Note: Additions and corrections since the print run in April, 2009. New material and corrections of old material are ongoing. This work is never “finished.” I wish to provide up to date information with each book sold. Up to the minute updates may now be found online, at
Spelling correction throughout: – Katharine I. Harrison, not “Katherine.”
Distinction between George W. Smith and George Williamson Smith – The former was a Chicago attorney and is indexed on pages 303, 304, 319. The latter, President of Trinity College, Hartford, should be indexed on pages 320 and 352.
1886 addition – W. Duke Sons & Co. also included trading cards of famous Americans in tobacco packages, including Thomas Jefferson, Robert Fulton, John Logan, Paul Jones, Alexander Hamilton, Edgar Allen Poe, Francis Scott Key, and Mark Twain [Library of Congress: Duke Univ. Emergence of Advertising On-Line Project]. Note Insert: note the top illustration relating to TA.
1886 addition – Sam inscribed his copy of The Life and Scientific Labors of the Second Marquis of Worcester [i.e., Edward Somerset (1601-1667)], etc., by Henry Dircks (1806 -1873) published in 1865: “S.L. Clemens, Hartford, 1886.” See Gribben p.194.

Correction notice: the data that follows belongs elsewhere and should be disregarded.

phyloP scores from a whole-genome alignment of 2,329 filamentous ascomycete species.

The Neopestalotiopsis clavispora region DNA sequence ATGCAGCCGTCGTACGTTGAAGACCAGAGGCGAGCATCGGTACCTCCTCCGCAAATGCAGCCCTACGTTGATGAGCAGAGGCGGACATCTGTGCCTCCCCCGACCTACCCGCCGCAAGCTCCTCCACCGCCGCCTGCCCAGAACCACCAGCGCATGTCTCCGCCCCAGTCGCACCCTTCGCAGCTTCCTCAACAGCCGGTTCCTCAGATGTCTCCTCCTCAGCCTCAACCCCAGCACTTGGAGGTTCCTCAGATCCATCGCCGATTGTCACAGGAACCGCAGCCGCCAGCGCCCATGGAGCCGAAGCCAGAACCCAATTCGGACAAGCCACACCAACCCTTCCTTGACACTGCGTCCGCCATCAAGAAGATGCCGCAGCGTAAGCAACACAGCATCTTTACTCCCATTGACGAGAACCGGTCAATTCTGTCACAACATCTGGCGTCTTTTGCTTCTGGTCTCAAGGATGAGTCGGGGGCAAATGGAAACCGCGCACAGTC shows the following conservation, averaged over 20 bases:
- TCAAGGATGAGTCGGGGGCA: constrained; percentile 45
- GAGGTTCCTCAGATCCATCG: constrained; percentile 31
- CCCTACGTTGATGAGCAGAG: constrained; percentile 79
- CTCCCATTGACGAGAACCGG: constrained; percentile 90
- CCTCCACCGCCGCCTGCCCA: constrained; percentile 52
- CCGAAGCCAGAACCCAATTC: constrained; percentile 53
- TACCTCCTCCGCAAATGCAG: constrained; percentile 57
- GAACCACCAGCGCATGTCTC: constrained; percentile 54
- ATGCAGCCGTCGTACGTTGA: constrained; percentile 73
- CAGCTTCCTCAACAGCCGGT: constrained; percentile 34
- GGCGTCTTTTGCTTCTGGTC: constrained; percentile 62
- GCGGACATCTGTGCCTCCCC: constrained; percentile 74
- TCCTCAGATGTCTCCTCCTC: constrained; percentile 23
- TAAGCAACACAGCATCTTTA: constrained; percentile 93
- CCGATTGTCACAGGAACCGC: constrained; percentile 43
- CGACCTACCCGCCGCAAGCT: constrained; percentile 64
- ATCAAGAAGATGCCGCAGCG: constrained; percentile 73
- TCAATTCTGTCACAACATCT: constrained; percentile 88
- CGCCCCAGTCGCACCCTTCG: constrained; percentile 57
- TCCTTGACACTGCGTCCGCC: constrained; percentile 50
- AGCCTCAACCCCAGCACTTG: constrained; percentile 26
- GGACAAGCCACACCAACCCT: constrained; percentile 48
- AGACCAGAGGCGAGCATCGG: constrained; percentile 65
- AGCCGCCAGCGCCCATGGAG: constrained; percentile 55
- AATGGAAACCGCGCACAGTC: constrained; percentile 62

March to May, 1886 addition – Sam wrote a sketch unpublished until 2009: “The Snow-Shovelers” [Who Is Mark Twain? xxvi; p.147-51].
March 4, 1886 addition – Harnsberger writes of an incident with Clara Clemens, determined by events mentioned to be this day:
The girls suffered many discomforts because of their impressibility. Clara had extra -sensory perception. In her fifth year she began to be troubled by the recurring vision of an old woman in a hideous plaid dress. At first, she imagined the woman in a boat with two other women, floating up near the ceiling of her hotel room in London. Later, the woman appeared alone, looking through windows, and making other solitary appearances. For seven years, this apparition persisted, causing distress and fear and sometimes leaving the girl with a sense of impending disaster. …
When Clara complained about the terrifying old woman her mother took her to a doctor, who prescribed “plenty of fresh air and exercise” to dispel her visions.
Later, Clara saw the woman again and felt the premonition of another death. As she sat down to dinner, she said to her parents: “Mrs. Hawley is dying.” Inasmuch as the General Joseph Hawleys were their friends, the Clemenses felt certain they would have heard such news, and they refused to believe Clara’s startling announcement. Three hours later, a messenger delivered tidings of Mrs. Hawley’s sudden death .
Note: Harriet Ward Hawley died at 6:30 p.m. Mar. 3, 1886 in Washington, D.C. [Hartford Courant, Mar. 6, 1886 p.2 “The Funeral at Washington”]. Word of her death probably would not have reached Hartford until the next day, or Mar. 4.
April 21, 1886 addition – Sam wrote to an unidentified woman: